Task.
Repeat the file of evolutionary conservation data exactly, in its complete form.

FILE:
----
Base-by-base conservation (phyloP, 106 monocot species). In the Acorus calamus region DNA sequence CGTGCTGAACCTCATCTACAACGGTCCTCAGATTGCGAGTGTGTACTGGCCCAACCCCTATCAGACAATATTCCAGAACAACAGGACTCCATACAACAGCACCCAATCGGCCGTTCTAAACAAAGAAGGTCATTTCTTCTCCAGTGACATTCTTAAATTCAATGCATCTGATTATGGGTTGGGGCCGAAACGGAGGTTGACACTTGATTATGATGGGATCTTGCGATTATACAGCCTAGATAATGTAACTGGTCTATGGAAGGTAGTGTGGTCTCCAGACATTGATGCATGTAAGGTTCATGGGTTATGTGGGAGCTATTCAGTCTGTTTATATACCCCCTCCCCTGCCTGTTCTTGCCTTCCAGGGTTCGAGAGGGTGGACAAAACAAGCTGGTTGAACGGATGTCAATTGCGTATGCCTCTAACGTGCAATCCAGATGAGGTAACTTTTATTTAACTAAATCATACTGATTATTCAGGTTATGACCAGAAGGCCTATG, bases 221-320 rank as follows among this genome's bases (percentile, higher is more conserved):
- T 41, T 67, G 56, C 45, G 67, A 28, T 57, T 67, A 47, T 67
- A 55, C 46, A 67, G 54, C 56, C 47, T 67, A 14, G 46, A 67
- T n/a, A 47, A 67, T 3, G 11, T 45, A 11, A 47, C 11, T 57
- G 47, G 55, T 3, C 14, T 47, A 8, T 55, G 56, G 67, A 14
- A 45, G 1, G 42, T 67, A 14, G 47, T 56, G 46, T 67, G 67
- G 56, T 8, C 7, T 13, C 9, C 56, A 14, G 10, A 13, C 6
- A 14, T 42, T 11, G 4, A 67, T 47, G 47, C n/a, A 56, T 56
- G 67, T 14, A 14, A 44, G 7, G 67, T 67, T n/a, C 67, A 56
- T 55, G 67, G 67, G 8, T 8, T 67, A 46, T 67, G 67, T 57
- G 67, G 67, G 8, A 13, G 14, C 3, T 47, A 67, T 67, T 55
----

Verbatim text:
Base-by-base conservation (phyloP, 106 monocot species). In the Acorus calamus region DNA sequence CGTGCTGAACCTCATCTACAACGGTCCTCAGATTGCGAGTGTGTACTGGCCCAACCCCTATCAGACAATATTCCAGAACAACAGGACTCCATACAACAGCACCCAATCGGCCGTTCTAAACAAAGAAGGTCATTTCTTCTCCAGTGACATTCTTAAATTCAATGCATCTGATTATGGGTTGGGGCCGAAACGGAGGTTGACACTTGATTATGATGGGATCTTGCGATTATACAGCCTAGATAATGTAACTGGTCTATGGAAGGTAGTGTGGTCTCCAGACATTGATGCATGTAAGGTTCATGGGTTATGTGGGAGCTATTCAGTCTGTTTATATACCCCCTCCCCTGCCTGTTCTTGCCTTCCAGGGTTCGAGAGGGTGGACAAAACAAGCTGGTTGAACGGATGTCAATTGCGTATGCCTCTAACGTGCAATCCAGATGAGGTAACTTTTATTTAACTAAATCATACTGATTATTCAGGTTATGACCAGAAGGCCTATG, bases 221-320 rank as follows among this genome's bases (percentile, higher is more conserved):
- T 41, T 67, G 56, C 45, G 67, A 28, T 57, T 67, A 47, T 67
- A 55, C 46, A 67, G 54, C 56, C 47, T 67, A 14, G 46, A 67
- T n/a, A 47, A 67, T 3, G 11, T 45, A 11, A 47, C 11, T 57
- G 47, G 55, T 3, C 14, T 47, A 8, T 55, G 56, G 67, A 14
- A 45, G 1, G 42, T 67, A 14, G 47, T 56, G 46, T 67, G 67
- G 56, T 8, C 7, T 13, C 9, C 56, A 14, G 10, A 13, C 6
- A 14, T 42, T 11, G 4, A 67, T 47, G 47, C n/a, A 56, T 56
- G 67, T 14, A 14, A 44, G 7, G 67, T 67, T n/a, C 67, A 56
- T 55, G 67, G 67, G 8, T 8, T 67, A 46, T 67, G 67, T 57
- G 67, G 67, G 8, A 13, G 14, C 3, T 47, A 67, T 67, T 55